Settles decided to investigate the difference between being a nerd and being a geek via a pointwise mutual association analysis (using archival data from Twitter). Specifically, he measured the association/closeness between various hashtag descriptors (see below) and the words nerd and geek. Settles provides a nice description of his data collection and analysis on his blog.
A good example of archival data use as well as PMA.
Monday, November 25, 2013
Monday, November 18, 2013
I love American dialects. There might be a Starbuck's in every city, but our regions are still uniquely identifiable by the way we talk. Joshua Katz (graduate student in Statistics) at NCS created graphical representations of data from Cambridge that identified dialectical differences in how Americans speak. Here is a story about the maps and here are the maps themselves. AND: You can even take the Dialect Similarity Quiz that tells you (via map) what parts of the country tend to have language patterns like your own.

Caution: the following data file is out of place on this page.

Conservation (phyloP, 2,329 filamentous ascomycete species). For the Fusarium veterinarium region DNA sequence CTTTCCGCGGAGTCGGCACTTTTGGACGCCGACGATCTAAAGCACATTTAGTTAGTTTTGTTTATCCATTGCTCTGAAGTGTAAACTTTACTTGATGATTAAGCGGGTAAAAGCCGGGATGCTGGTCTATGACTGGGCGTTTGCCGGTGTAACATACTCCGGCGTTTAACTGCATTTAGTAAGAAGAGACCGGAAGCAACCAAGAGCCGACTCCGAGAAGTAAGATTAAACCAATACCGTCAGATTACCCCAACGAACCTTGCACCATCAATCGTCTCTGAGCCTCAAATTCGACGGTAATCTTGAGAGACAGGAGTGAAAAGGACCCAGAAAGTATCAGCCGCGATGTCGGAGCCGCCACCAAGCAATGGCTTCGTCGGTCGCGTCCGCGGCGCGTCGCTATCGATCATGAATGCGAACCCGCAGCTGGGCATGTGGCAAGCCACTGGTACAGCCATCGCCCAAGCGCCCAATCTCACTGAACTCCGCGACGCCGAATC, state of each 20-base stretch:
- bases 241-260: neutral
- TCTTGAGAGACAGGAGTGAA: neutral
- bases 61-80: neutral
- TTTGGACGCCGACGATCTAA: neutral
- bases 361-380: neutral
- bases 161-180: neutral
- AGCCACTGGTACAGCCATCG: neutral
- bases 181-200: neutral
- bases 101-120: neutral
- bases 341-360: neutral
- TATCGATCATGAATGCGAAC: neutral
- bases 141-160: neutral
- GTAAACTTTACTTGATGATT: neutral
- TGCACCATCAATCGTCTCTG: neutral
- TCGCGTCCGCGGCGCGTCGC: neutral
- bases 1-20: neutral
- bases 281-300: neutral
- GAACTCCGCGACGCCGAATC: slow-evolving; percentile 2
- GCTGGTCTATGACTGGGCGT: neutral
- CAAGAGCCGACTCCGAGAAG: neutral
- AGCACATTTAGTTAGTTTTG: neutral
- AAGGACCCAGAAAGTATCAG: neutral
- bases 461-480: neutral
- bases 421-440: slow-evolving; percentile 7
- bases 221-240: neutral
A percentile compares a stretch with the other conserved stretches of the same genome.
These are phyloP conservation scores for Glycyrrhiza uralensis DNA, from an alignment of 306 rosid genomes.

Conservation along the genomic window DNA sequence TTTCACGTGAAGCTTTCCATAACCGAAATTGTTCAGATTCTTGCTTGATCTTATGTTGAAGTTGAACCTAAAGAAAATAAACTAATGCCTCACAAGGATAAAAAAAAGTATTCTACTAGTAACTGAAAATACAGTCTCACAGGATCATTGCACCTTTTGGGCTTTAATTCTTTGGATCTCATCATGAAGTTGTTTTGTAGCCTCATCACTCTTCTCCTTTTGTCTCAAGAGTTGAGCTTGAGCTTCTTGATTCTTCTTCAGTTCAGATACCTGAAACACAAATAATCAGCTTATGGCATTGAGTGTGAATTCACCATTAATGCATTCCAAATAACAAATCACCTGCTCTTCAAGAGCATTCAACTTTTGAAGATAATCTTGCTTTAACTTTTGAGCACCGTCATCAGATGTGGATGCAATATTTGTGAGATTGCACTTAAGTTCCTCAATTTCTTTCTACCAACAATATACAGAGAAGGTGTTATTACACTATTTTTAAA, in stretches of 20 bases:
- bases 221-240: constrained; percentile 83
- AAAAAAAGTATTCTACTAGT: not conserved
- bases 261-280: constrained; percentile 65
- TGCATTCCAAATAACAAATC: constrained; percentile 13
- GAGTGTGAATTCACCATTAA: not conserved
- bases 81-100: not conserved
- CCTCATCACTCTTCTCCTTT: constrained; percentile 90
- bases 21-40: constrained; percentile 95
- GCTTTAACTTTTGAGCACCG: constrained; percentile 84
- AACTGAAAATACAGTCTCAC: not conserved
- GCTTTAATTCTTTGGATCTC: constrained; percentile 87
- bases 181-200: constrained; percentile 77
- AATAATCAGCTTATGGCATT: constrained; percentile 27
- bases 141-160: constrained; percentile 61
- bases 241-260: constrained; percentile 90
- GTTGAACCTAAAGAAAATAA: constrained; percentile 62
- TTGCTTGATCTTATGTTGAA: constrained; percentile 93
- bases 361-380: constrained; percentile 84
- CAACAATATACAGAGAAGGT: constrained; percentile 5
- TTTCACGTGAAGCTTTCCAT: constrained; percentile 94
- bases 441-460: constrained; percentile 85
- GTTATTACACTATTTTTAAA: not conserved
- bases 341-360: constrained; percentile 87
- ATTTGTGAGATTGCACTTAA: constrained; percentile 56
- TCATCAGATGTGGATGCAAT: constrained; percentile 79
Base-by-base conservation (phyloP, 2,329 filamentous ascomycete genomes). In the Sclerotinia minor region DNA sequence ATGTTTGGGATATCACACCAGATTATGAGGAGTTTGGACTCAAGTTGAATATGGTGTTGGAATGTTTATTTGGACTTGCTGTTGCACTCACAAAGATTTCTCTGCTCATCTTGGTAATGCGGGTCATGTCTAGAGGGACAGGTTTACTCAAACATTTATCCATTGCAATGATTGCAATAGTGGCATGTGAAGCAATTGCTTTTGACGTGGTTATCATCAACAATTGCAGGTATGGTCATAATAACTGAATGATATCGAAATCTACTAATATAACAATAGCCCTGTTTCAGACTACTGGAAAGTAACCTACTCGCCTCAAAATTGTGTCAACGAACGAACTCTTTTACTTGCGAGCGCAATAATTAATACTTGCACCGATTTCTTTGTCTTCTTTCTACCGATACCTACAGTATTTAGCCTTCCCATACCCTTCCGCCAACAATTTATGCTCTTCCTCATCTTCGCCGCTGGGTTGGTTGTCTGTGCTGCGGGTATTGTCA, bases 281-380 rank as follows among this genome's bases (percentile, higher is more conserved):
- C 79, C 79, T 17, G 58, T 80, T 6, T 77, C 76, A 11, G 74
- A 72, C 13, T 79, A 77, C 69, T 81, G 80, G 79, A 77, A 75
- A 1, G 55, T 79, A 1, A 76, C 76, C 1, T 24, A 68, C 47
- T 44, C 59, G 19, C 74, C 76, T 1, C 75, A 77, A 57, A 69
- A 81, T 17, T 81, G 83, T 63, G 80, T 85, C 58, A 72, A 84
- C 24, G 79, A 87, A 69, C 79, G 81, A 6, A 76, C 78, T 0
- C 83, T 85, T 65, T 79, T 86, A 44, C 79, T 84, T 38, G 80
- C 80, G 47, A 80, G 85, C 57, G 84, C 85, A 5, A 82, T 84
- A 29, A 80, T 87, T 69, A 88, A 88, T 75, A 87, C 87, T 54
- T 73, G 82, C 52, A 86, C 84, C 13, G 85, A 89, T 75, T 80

I think this demonstrates that 1) graphs are interesting ways of conveying information, 2) data being used to make predictions (of what portion of the U.S. you hail from), and 3) statisticians and social sciences gather interesting and varied data.
Edited to add: The Atlantic has a created a video that contains the audio of folks providing examples of their awesome accents whilst completing the original surve.
Monday, November 11, 2013
Monday, November 4, 2013
Ha. This story is a good example of just how frustrating research can be, how well conceived research can go wrong, the ceiling effect, and why you should pre-test measures before going live.
|"Above, researchers discuss plans for a new maze, since the prick of a mouse, right, destroyed their chances of making any new discoveries whatsoever about the nature of synaptical response." -TheOnion.com|